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21 November 2018

In this recurring column, we highlight a few items we've run across that don't merit a full story of their own but are interesting enough to bring to your attention. This time we look at the modern South, global warming, Hong Kong, a mirrorless move, a photobook collection lost and Carl Caruso.

  • In Capturing the Complexities of the Modern South, in Photographs, Melissa Smith explores New Southern Photography, an exhibit at the Ogden Museum of Southern Art in New Orleans. "Images of the idyllic South reinforce notions of rural and small-town America, but they don't match the full realities of its contemporary culture," she writes.
  • In Rising Water: Tom Hegen Photographs Global Warming From Above, Rosie Flanagan showcases the German photographer's series Two Degrees Celsius, which "documents the effects of global warming by photographing the Arctic ice sheet from an airplane 900 meters above the ground."
  • Ming Thein continues his series of cityscapes shot "over a long, long period of time with a wide variety of equipment" in Cityscape Hong Kong.
  • Leo Trevino describes how he decided to move from dSLRs to mirrorless cameras. His experiment with a Fujifilm XT-2 awakened him to mirrorless' virtues of "lightweight, small form factor, beast of a crop sensor, shoots Raw, dual card slots and a great line of prime lenses."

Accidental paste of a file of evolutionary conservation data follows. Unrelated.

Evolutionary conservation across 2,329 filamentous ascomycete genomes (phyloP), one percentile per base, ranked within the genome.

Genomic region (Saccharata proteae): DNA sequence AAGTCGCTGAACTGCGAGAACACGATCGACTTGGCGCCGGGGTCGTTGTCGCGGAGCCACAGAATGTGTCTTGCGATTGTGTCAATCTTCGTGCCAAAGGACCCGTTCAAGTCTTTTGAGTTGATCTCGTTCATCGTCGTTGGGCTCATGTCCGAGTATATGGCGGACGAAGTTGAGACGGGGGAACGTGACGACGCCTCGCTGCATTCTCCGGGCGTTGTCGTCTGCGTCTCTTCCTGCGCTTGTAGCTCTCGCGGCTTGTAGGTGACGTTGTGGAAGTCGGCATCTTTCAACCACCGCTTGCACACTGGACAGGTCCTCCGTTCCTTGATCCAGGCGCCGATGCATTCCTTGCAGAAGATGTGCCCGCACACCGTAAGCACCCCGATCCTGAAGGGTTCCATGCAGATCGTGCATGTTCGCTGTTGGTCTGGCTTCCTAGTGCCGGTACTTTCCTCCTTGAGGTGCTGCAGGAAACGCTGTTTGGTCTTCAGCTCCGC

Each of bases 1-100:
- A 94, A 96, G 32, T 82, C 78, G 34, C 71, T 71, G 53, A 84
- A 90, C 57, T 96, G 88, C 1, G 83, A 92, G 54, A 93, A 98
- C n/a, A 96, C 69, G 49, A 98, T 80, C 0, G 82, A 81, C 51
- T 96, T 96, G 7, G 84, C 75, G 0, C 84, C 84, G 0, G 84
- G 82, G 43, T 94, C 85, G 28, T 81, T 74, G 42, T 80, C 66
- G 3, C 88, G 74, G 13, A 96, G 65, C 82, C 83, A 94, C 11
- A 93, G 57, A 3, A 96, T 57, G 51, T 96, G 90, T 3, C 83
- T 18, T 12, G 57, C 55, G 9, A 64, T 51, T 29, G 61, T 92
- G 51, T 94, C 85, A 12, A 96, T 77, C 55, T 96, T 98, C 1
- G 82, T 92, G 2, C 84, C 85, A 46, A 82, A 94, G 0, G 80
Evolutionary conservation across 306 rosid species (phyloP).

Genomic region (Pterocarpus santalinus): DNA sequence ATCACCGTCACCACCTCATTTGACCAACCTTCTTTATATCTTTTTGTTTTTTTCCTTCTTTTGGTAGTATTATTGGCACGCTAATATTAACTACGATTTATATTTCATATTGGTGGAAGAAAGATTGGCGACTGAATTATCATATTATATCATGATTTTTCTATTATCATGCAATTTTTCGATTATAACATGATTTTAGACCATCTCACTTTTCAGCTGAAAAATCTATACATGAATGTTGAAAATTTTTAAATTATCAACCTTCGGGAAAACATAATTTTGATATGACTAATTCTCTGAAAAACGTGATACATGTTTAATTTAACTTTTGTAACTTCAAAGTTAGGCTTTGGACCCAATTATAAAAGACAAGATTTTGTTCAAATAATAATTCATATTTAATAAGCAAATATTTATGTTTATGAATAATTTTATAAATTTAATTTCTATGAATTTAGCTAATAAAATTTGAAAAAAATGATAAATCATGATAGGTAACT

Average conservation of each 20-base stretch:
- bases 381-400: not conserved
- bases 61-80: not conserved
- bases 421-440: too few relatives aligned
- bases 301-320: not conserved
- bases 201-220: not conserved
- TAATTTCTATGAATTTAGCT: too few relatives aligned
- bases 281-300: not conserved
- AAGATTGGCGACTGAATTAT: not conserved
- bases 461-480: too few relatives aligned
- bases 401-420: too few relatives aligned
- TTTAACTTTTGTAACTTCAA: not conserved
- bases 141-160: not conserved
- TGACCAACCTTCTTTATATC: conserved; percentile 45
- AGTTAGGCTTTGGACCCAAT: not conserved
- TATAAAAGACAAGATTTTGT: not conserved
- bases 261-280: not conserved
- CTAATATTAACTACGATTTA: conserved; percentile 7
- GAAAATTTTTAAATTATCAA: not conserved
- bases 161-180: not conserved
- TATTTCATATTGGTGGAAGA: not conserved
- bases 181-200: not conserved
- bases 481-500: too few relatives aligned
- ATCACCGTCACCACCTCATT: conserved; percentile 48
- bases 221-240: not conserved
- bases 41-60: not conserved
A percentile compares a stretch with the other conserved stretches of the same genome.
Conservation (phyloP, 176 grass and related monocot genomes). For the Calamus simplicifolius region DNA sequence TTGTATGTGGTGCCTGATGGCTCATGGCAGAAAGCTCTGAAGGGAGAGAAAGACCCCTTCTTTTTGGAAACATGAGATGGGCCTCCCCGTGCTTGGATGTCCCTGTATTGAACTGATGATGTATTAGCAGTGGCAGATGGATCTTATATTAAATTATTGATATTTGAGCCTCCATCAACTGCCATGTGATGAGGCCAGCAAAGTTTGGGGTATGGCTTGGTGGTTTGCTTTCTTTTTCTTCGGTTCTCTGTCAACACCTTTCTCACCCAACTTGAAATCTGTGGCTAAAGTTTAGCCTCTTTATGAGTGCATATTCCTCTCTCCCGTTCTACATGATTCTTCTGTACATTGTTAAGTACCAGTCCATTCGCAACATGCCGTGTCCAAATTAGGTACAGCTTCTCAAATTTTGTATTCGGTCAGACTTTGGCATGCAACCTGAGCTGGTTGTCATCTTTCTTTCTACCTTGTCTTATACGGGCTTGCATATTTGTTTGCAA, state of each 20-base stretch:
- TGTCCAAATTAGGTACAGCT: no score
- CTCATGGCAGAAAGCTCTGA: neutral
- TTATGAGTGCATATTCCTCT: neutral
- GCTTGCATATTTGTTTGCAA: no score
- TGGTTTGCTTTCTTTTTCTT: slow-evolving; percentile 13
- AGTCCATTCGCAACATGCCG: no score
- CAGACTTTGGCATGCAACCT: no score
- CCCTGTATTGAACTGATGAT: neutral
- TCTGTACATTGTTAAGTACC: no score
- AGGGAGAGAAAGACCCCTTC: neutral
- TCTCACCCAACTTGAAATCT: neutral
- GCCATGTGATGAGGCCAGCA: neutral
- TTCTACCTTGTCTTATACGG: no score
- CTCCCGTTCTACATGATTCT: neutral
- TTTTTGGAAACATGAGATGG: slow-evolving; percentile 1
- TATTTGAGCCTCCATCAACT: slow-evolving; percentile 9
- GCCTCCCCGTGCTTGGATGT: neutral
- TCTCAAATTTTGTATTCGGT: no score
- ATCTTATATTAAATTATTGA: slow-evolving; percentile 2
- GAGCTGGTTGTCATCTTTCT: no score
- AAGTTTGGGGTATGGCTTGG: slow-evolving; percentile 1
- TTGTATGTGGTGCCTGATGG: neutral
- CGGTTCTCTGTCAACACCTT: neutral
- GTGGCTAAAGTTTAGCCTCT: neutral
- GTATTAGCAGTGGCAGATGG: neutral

• In California's Wildfires Incinerate a World-Renown Photobook Collection, Diane Smyth reports Dutch collector Manfred Heiting's 36,000 collection in Malibu has been destroyed. The library had recently donated his library to the Museum of Fine Arts in Houston and a few thousand items had already been transferred.
  • We note the passing of Carl Caruso at the age of 92. His 45-year career at the Chicago Tribune began as a copy boy, progressed to working in the photo lab processing film and repairing cameras, evolved into photojournalism for which he won several prestigious awards and included pioneering the use of color photography in the publication. He also served as president of the Chicago Press Photographers Association in 1964.

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